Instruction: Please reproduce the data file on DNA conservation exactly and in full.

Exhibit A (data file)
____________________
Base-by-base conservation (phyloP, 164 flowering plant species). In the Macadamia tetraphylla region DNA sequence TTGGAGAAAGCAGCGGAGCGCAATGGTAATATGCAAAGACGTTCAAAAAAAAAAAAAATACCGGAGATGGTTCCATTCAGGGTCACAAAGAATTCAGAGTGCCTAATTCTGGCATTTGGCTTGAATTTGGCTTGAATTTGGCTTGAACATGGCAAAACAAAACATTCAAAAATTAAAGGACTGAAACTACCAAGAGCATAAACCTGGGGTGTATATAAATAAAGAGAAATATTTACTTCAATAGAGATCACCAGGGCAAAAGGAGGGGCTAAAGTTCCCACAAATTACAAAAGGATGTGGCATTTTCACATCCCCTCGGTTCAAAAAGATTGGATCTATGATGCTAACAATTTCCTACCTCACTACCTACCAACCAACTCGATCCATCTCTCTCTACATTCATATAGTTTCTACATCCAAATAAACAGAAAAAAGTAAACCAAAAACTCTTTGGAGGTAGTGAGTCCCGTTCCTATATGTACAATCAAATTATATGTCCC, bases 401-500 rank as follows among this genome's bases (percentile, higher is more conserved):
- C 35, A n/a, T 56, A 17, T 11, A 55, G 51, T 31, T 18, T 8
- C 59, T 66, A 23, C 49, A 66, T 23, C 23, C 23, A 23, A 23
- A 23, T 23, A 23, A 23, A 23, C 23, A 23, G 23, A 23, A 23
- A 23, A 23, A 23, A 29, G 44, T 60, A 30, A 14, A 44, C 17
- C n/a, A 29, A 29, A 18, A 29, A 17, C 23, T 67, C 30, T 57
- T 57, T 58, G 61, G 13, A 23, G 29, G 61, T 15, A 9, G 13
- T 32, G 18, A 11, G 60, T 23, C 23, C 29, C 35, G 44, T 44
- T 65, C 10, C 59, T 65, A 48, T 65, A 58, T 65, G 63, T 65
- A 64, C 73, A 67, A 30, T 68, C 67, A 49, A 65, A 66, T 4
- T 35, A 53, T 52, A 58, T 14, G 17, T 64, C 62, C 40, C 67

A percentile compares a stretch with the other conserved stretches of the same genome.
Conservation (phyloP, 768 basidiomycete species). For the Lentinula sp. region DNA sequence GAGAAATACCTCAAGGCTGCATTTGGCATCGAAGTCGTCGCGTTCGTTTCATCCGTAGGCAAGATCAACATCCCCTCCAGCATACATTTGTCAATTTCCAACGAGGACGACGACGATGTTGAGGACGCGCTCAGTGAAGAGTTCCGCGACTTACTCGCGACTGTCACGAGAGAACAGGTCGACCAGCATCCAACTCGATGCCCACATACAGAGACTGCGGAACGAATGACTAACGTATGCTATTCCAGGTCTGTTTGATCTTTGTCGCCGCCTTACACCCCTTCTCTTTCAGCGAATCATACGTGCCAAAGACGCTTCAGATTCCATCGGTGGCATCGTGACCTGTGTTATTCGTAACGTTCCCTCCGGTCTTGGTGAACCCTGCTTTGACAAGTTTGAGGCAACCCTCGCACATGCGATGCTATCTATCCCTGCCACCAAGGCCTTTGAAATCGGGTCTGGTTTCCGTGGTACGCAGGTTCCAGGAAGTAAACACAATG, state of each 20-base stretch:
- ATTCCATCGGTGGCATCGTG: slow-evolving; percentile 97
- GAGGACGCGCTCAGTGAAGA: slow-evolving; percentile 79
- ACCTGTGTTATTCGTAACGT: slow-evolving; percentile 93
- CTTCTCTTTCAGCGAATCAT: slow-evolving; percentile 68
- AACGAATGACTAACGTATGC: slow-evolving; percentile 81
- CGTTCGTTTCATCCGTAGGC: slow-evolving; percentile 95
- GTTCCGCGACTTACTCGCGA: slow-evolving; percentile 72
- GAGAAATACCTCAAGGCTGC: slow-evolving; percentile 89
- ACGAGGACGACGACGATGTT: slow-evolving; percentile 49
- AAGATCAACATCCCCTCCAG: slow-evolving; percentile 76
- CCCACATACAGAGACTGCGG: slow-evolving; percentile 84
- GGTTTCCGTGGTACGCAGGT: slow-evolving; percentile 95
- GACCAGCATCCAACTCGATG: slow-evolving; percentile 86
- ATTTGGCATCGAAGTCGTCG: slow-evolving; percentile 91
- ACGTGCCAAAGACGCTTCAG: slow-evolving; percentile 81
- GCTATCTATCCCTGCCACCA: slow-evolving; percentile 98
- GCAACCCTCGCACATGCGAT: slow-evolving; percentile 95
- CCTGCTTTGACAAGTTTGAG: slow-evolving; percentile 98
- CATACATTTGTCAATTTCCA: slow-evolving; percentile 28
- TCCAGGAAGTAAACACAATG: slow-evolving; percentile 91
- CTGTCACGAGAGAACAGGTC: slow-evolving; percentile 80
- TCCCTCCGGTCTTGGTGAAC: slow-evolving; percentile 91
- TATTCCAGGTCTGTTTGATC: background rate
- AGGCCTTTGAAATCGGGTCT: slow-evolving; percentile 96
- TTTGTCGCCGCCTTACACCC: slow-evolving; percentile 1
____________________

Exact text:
Base-by-base conservation (phyloP, 164 flowering plant species). In the Macadamia tetraphylla region DNA sequence TTGGAGAAAGCAGCGGAGCGCAATGGTAATATGCAAAGACGTTCAAAAAAAAAAAAAATACCGGAGATGGTTCCATTCAGGGTCACAAAGAATTCAGAGTGCCTAATTCTGGCATTTGGCTTGAATTTGGCTTGAATTTGGCTTGAACATGGCAAAACAAAACATTCAAAAATTAAAGGACTGAAACTACCAAGAGCATAAACCTGGGGTGTATATAAATAAAGAGAAATATTTACTTCAATAGAGATCACCAGGGCAAAAGGAGGGGCTAAAGTTCCCACAAATTACAAAAGGATGTGGCATTTTCACATCCCCTCGGTTCAAAAAGATTGGATCTATGATGCTAACAATTTCCTACCTCACTACCTACCAACCAACTCGATCCATCTCTCTCTACATTCATATAGTTTCTACATCCAAATAAACAGAAAAAAGTAAACCAAAAACTCTTTGGAGGTAGTGAGTCCCGTTCCTATATGTACAATCAAATTATATGTCCC, bases 401-500 rank as follows among this genome's bases (percentile, higher is more conserved):
- C 35, A n/a, T 56, A 17, T 11, A 55, G 51, T 31, T 18, T 8
- C 59, T 66, A 23, C 49, A 66, T 23, C 23, C 23, A 23, A 23
- A 23, T 23, A 23, A 23, A 23, C 23, A 23, G 23, A 23, A 23
- A 23, A 23, A 23, A 29, G 44, T 60, A 30, A 14, A 44, C 17
- C n/a, A 29, A 29, A 18, A 29, A 17, C 23, T 67, C 30, T 57
- T 57, T 58, G 61, G 13, A 23, G 29, G 61, T 15, A 9, G 13
- T 32, G 18, A 11, G 60, T 23, C 23, C 29, C 35, G 44, T 44
- T 65, C 10, C 59, T 65, A 48, T 65, A 58, T 65, G 63, T 65
- A 64, C 73, A 67, A 30, T 68, C 67, A 49, A 65, A 66, T 4
- T 35, A 53, T 52, A 58, T 14, G 17, T 64, C 62, C 40, C 67

A percentile compares a stretch with the other conserved stretches of the same genome.
Conservation (phyloP, 768 basidiomycete species). For the Lentinula sp. region DNA sequence GAGAAATACCTCAAGGCTGCATTTGGCATCGAAGTCGTCGCGTTCGTTTCATCCGTAGGCAAGATCAACATCCCCTCCAGCATACATTTGTCAATTTCCAACGAGGACGACGACGATGTTGAGGACGCGCTCAGTGAAGAGTTCCGCGACTTACTCGCGACTGTCACGAGAGAACAGGTCGACCAGCATCCAACTCGATGCCCACATACAGAGACTGCGGAACGAATGACTAACGTATGCTATTCCAGGTCTGTTTGATCTTTGTCGCCGCCTTACACCCCTTCTCTTTCAGCGAATCATACGTGCCAAAGACGCTTCAGATTCCATCGGTGGCATCGTGACCTGTGTTATTCGTAACGTTCCCTCCGGTCTTGGTGAACCCTGCTTTGACAAGTTTGAGGCAACCCTCGCACATGCGATGCTATCTATCCCTGCCACCAAGGCCTTTGAAATCGGGTCTGGTTTCCGTGGTACGCAGGTTCCAGGAAGTAAACACAATG, state of each 20-base stretch:
- ATTCCATCGGTGGCATCGTG: slow-evolving; percentile 97
- GAGGACGCGCTCAGTGAAGA: slow-evolving; percentile 79
- ACCTGTGTTATTCGTAACGT: slow-evolving; percentile 93
- CTTCTCTTTCAGCGAATCAT: slow-evolving; percentile 68
- AACGAATGACTAACGTATGC: slow-evolving; percentile 81
- CGTTCGTTTCATCCGTAGGC: slow-evolving; percentile 95
- GTTCCGCGACTTACTCGCGA: slow-evolving; percentile 72
- GAGAAATACCTCAAGGCTGC: slow-evolving; percentile 89
- ACGAGGACGACGACGATGTT: slow-evolving; percentile 49
- AAGATCAACATCCCCTCCAG: slow-evolving; percentile 76
- CCCACATACAGAGACTGCGG: slow-evolving; percentile 84
- GGTTTCCGTGGTACGCAGGT: slow-evolving; percentile 95
- GACCAGCATCCAACTCGATG: slow-evolving; percentile 86
- ATTTGGCATCGAAGTCGTCG: slow-evolving; percentile 91
- ACGTGCCAAAGACGCTTCAG: slow-evolving; percentile 81
- GCTATCTATCCCTGCCACCA: slow-evolving; percentile 98
- GCAACCCTCGCACATGCGAT: slow-evolving; percentile 95
- CCTGCTTTGACAAGTTTGAG: slow-evolving; percentile 98
- CATACATTTGTCAATTTCCA: slow-evolving; percentile 28
- TCCAGGAAGTAAACACAATG: slow-evolving; percentile 91
- CTGTCACGAGAGAACAGGTC: slow-evolving; percentile 80
- TCCCTCCGGTCTTGGTGAAC: slow-evolving; percentile 91
- TATTCCAGGTCTGTTTGATC: background rate
- AGGCCTTTGAAATCGGGTCT: slow-evolving; percentile 96
- TTTGTCGCCGCCTTACACCC: slow-evolving; percentile 1